Saturday, 29 September 2018

Kinder Scout: the River Kinder and Kinder Gates

Intrepid explorers walking the length of the world's great rivers has become something of a cultural phenomenon in recent years - think Ed Stafford trekking along the course of the Amazon for almost two-and-a-half years or Levison Wood hiking the Nile from its origin in the Nyungwe Forest, Rwanda to the Egyptian shores of the Mediterranean.

With adventures like these in mind it's little wonder that we became suddenly inspired to walk the River Kinder a couple of weeks ago, from its source deep in the Peak District plateau to... Well, only as far as the Downfall actually, because we wanted a nice circular route that didn't involve traipsing downhill and back up again. And we didn't quite walk it from its source, to be honest, because - rather like the Nile - there are several indistinct points at which its waters bubble up from the ground and start their journey to the sea. If we'd put more time and effort in to complete the River Kinder's entire three-mile course, no doubt I'd have a book deal and probably my own TV show by now but we didn't so you'll have to make do with another verbose blog post and some occasionally over-exposed photos.
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Thursday, 13 September 2018

High Wheeldon and Pilsbury Castle

Two significant Peak District rivers have their sources on the Axe Edge watershed - the Manifold and the Dove. Over millennia, their meandering journeys south-east carved out deep gorges in the bedrock, resulting in limestone tors and caves that have long drawn sightseers to the area (including William and Dorothy Wordsworth).

If you're in the White Peak, the breathtaking scenery of Dove Dale and the Manifold Valley should definitely be on your list of places to visit but you shouldn't underestimate the countryside north of these tourist hotspots. Here a generous network of footpaths weaves quieter routes through broad valleys or over rounded hills and provides plentiful options for short walks, be it a half-day excursion or a summer evening ramble of an hour or so.

Looking south-east from Axe Edge Moor, source of the River Dove and the River Manifold.
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Tuesday, 19 June 2018

The Western Carneddau

The day after we walked Pen Llithrig y Wrach on the eastern fringe of the Carneddau mountains I set off on my own to explore some of the peaks on the western side of the range. There was one major summit that I hadn't visited - Yr Elen - and I was hoping to do this via its north eastern ridge before having a more gentle wander back down over the hills to the north. I'd seen this ridge on a traverse of the Carneddau last year and it looked like a fantastic airy route onto the tops.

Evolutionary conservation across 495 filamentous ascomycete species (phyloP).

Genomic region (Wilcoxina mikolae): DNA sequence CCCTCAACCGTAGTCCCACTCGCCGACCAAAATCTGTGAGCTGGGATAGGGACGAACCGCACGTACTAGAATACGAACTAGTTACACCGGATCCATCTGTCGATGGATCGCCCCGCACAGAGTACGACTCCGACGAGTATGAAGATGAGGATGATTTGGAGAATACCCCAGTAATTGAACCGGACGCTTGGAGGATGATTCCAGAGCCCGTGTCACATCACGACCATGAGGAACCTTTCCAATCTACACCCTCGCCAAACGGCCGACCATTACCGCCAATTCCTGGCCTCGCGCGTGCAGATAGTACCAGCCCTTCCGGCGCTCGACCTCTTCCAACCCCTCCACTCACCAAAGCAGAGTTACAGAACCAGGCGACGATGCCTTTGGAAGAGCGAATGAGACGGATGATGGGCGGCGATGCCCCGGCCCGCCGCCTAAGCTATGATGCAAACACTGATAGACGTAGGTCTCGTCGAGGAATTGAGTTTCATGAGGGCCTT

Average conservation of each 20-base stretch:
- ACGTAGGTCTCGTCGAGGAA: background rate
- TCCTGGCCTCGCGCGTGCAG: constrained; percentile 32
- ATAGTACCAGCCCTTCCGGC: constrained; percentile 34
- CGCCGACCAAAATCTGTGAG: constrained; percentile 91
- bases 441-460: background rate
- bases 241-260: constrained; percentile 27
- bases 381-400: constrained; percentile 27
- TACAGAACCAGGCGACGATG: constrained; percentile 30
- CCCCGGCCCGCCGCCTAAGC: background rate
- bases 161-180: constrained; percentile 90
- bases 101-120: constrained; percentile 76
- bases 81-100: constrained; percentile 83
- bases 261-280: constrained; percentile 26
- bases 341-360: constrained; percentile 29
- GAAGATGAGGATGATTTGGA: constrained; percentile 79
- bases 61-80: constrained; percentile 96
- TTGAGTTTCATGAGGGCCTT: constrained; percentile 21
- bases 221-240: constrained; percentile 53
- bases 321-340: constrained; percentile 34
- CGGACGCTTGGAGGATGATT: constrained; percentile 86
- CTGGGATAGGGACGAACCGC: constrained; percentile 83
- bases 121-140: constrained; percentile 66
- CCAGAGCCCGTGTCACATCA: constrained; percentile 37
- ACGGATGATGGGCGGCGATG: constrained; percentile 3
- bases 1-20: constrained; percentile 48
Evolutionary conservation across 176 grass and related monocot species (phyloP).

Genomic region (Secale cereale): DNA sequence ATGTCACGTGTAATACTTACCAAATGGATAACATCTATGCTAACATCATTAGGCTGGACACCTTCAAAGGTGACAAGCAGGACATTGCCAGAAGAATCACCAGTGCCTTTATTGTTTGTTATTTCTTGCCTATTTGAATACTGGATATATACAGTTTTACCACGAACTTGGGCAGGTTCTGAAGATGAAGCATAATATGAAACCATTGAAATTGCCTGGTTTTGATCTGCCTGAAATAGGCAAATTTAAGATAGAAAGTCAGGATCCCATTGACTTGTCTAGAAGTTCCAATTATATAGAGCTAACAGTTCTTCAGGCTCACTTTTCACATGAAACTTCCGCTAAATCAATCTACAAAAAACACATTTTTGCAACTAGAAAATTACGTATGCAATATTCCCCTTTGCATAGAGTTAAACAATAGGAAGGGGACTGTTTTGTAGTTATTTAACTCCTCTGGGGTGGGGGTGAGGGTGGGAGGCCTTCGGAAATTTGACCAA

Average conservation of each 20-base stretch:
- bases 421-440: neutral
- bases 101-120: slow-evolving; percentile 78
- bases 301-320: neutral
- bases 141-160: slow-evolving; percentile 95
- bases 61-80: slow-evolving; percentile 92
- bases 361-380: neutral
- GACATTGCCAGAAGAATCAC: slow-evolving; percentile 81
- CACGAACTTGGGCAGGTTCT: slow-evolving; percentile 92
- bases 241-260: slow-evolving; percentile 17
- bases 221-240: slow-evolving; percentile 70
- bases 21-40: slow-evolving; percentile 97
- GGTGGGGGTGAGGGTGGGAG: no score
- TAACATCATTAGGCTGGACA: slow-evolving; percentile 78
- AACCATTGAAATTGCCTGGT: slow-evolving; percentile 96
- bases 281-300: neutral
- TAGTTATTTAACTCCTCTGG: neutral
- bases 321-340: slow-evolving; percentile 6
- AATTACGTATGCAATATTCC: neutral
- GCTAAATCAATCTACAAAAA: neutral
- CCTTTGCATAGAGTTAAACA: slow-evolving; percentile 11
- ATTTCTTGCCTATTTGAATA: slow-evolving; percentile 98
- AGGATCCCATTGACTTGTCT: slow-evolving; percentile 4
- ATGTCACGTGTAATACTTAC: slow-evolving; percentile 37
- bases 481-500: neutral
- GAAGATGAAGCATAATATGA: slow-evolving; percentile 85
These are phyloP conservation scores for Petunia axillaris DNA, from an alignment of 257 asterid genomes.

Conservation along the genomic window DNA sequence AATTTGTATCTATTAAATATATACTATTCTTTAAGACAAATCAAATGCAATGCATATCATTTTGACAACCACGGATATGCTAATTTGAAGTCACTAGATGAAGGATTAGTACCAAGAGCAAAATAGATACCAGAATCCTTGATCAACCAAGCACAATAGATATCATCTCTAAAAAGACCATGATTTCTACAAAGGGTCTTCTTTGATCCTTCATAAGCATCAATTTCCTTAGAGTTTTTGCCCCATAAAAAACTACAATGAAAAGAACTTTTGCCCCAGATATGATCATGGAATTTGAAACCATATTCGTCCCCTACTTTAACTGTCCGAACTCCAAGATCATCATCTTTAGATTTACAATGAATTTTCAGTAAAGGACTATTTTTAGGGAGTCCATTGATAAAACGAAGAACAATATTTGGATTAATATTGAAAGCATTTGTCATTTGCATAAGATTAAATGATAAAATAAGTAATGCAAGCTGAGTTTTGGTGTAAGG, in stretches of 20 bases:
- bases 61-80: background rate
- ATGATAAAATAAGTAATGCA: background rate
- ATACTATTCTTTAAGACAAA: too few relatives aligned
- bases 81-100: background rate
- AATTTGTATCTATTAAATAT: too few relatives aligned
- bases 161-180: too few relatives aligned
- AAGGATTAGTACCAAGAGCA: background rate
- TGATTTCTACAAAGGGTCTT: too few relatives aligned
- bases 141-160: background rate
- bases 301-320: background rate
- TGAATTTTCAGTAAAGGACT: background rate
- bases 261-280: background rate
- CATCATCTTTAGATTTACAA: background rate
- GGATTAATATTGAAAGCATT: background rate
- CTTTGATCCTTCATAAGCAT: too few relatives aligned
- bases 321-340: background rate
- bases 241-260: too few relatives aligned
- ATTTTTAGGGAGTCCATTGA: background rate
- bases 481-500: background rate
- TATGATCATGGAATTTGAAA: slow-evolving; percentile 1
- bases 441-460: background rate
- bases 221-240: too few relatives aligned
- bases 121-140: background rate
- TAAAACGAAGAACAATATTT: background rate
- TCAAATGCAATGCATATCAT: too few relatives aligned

Yr Elen's north east ridge from a previous walk in the Carneddau.

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Monday, 11 June 2018

Pen Llithrig y Wrach and Pen yr Helgi Du

Although I've done several walks in the Carneddau mountains over the past couple of years, Pen Llithrig y Wrach has somehow always eluded me - either by not fitting conveniently into a route or by making the hike unfeasibly long for my short legs. Its profile is a striking one from various viewpoints, not least if you're looking at it from the south: from that angle it rises proudly between the extended ridge (Y Braich) that leads to Pen Yr Helgi Du in the west and the jumble of crags that make up Creigiau Gleision in the east. This makes for an inviting and striking prominence that is satisfyingly pointy. It's been suggested that the resemblance of Pen Llithrig y Wrach's profile to a witch's hat lies behind its colourful name, which translates into English as "Slippery Peak of the Witch", but no-one seems to know for sure if that's the case.

Pen Llithrig y Wrach (left), viewed from Moel Siabod in 2015.

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Friday, 11 May 2018

Wardlow Hay Cop and Cressbrook Dale

Cressbrook Dale is a beautiful limestone valley just north west of Bakewell. It's one of my favourite spots in the White Peak and there's no better time of year to visit it than spring, when its wildflowers put on a breathtaking display. If you walk the full length of the dale, you'll find yourself in ash woodland at the southern end and here in May the air is rich with the aroma of wild garlic. We've done a circuit that takes in those woods and the beautiful expanse of ramson flowers that spreads below their canopy, which you can read about here.

Wild garlic in Cressbrook Dale in May 2015.
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